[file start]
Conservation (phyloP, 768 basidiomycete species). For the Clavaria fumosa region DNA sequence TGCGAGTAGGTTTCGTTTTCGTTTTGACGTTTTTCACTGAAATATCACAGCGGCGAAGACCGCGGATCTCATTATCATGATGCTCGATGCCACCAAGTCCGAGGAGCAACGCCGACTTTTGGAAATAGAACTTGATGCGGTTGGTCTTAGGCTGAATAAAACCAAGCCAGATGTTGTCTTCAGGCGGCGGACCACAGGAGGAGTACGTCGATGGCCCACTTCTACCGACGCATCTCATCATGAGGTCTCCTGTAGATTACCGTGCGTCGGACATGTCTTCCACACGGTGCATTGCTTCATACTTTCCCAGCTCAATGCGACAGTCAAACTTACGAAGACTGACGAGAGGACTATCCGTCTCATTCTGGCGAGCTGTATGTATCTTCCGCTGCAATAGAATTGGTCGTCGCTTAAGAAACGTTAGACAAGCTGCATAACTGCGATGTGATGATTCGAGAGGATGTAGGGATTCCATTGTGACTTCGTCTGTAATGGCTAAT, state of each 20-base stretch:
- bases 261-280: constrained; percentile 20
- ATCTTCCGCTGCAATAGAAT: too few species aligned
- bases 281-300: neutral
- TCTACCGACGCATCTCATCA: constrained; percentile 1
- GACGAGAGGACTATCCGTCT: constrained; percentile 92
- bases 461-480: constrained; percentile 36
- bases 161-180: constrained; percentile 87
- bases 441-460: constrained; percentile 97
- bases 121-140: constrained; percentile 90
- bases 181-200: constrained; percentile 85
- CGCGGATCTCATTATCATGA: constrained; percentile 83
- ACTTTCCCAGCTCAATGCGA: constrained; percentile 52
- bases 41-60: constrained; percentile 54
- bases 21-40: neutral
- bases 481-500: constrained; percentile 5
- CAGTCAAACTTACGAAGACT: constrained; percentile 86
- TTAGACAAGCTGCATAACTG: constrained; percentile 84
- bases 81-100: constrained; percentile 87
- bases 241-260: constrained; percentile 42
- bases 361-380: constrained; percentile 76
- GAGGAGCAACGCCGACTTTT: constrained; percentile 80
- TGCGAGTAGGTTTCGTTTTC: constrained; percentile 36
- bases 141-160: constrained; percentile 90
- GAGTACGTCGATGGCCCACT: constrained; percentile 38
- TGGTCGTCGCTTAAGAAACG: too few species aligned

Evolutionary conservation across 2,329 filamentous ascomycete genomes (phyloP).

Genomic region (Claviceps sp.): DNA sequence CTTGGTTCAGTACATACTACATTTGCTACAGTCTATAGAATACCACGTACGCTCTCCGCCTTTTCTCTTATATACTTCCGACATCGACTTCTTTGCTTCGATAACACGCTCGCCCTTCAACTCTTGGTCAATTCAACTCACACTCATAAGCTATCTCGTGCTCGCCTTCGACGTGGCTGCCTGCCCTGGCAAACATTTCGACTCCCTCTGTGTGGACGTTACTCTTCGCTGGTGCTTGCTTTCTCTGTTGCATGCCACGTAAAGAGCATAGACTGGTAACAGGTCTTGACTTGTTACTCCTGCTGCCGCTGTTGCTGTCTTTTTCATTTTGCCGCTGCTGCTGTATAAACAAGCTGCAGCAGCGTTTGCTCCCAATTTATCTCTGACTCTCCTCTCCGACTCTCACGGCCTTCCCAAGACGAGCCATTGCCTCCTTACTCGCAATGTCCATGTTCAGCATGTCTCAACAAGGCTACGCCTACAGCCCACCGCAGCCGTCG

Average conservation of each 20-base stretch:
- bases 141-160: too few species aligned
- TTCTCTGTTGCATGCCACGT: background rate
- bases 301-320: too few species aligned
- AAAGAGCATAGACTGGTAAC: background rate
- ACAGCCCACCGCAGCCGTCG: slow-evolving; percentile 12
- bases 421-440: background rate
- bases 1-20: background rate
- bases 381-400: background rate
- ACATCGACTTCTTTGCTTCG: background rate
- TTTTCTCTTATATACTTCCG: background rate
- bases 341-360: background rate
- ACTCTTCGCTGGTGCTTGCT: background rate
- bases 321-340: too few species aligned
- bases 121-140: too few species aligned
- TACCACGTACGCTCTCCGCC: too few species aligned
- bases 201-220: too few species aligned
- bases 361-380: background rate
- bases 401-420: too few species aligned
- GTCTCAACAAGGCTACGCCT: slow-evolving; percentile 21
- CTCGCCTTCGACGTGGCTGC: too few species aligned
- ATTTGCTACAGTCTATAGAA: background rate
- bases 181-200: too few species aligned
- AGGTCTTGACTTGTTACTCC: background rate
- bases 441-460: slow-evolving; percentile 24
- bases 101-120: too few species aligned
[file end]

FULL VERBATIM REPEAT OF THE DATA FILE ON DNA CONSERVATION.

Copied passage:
Conservation (phyloP, 768 basidiomycete species). For the Clavaria fumosa region DNA sequence TGCGAGTAGGTTTCGTTTTCGTTTTGACGTTTTTCACTGAAATATCACAGCGGCGAAGACCGCGGATCTCATTATCATGATGCTCGATGCCACCAAGTCCGAGGAGCAACGCCGACTTTTGGAAATAGAACTTGATGCGGTTGGTCTTAGGCTGAATAAAACCAAGCCAGATGTTGTCTTCAGGCGGCGGACCACAGGAGGAGTACGTCGATGGCCCACTTCTACCGACGCATCTCATCATGAGGTCTCCTGTAGATTACCGTGCGTCGGACATGTCTTCCACACGGTGCATTGCTTCATACTTTCCCAGCTCAATGCGACAGTCAAACTTACGAAGACTGACGAGAGGACTATCCGTCTCATTCTGGCGAGCTGTATGTATCTTCCGCTGCAATAGAATTGGTCGTCGCTTAAGAAACGTTAGACAAGCTGCATAACTGCGATGTGATGATTCGAGAGGATGTAGGGATTCCATTGTGACTTCGTCTGTAATGGCTAAT, state of each 20-base stretch:
- bases 261-280: constrained; percentile 20
- ATCTTCCGCTGCAATAGAAT: too few species aligned
- bases 281-300: neutral
- TCTACCGACGCATCTCATCA: constrained; percentile 1
- GACGAGAGGACTATCCGTCT: constrained; percentile 92
- bases 461-480: constrained; percentile 36
- bases 161-180: constrained; percentile 87
- bases 441-460: constrained; percentile 97
- bases 121-140: constrained; percentile 90
- bases 181-200: constrained; percentile 85
- CGCGGATCTCATTATCATGA: constrained; percentile 83
- ACTTTCCCAGCTCAATGCGA: constrained; percentile 52
- bases 41-60: constrained; percentile 54
- bases 21-40: neutral
- bases 481-500: constrained; percentile 5
- CAGTCAAACTTACGAAGACT: constrained; percentile 86
- TTAGACAAGCTGCATAACTG: constrained; percentile 84
- bases 81-100: constrained; percentile 87
- bases 241-260: constrained; percentile 42
- bases 361-380: constrained; percentile 76
- GAGGAGCAACGCCGACTTTT: constrained; percentile 80
- TGCGAGTAGGTTTCGTTTTC: constrained; percentile 36
- bases 141-160: constrained; percentile 90
- GAGTACGTCGATGGCCCACT: constrained; percentile 38
- TGGTCGTCGCTTAAGAAACG: too few species aligned

Evolutionary conservation across 2,329 filamentous ascomycete genomes (phyloP).

Genomic region (Claviceps sp.): DNA sequence CTTGGTTCAGTACATACTACATTTGCTACAGTCTATAGAATACCACGTACGCTCTCCGCCTTTTCTCTTATATACTTCCGACATCGACTTCTTTGCTTCGATAACACGCTCGCCCTTCAACTCTTGGTCAATTCAACTCACACTCATAAGCTATCTCGTGCTCGCCTTCGACGTGGCTGCCTGCCCTGGCAAACATTTCGACTCCCTCTGTGTGGACGTTACTCTTCGCTGGTGCTTGCTTTCTCTGTTGCATGCCACGTAAAGAGCATAGACTGGTAACAGGTCTTGACTTGTTACTCCTGCTGCCGCTGTTGCTGTCTTTTTCATTTTGCCGCTGCTGCTGTATAAACAAGCTGCAGCAGCGTTTGCTCCCAATTTATCTCTGACTCTCCTCTCCGACTCTCACGGCCTTCCCAAGACGAGCCATTGCCTCCTTACTCGCAATGTCCATGTTCAGCATGTCTCAACAAGGCTACGCCTACAGCCCACCGCAGCCGTCG

Average conservation of each 20-base stretch:
- bases 141-160: too few species aligned
- TTCTCTGTTGCATGCCACGT: background rate
- bases 301-320: too few species aligned
- AAAGAGCATAGACTGGTAAC: background rate
- ACAGCCCACCGCAGCCGTCG: slow-evolving; percentile 12
- bases 421-440: background rate
- bases 1-20: background rate
- bases 381-400: background rate
- ACATCGACTTCTTTGCTTCG: background rate
- TTTTCTCTTATATACTTCCG: background rate
- bases 341-360: background rate
- ACTCTTCGCTGGTGCTTGCT: background rate
- bases 321-340: too few species aligned
- bases 121-140: too few species aligned
- TACCACGTACGCTCTCCGCC: too few species aligned
- bases 201-220: too few species aligned
- bases 361-380: background rate
- bases 401-420: too few species aligned
- GTCTCAACAAGGCTACGCCT: slow-evolving; percentile 21
- CTCGCCTTCGACGTGGCTGC: too few species aligned
- ATTTGCTACAGTCTATAGAA: background rate
- bases 181-200: too few species aligned
- AGGTCTTGACTTGTTACTCC: background rate
- bases 441-460: slow-evolving; percentile 24
- bases 101-120: too few species aligned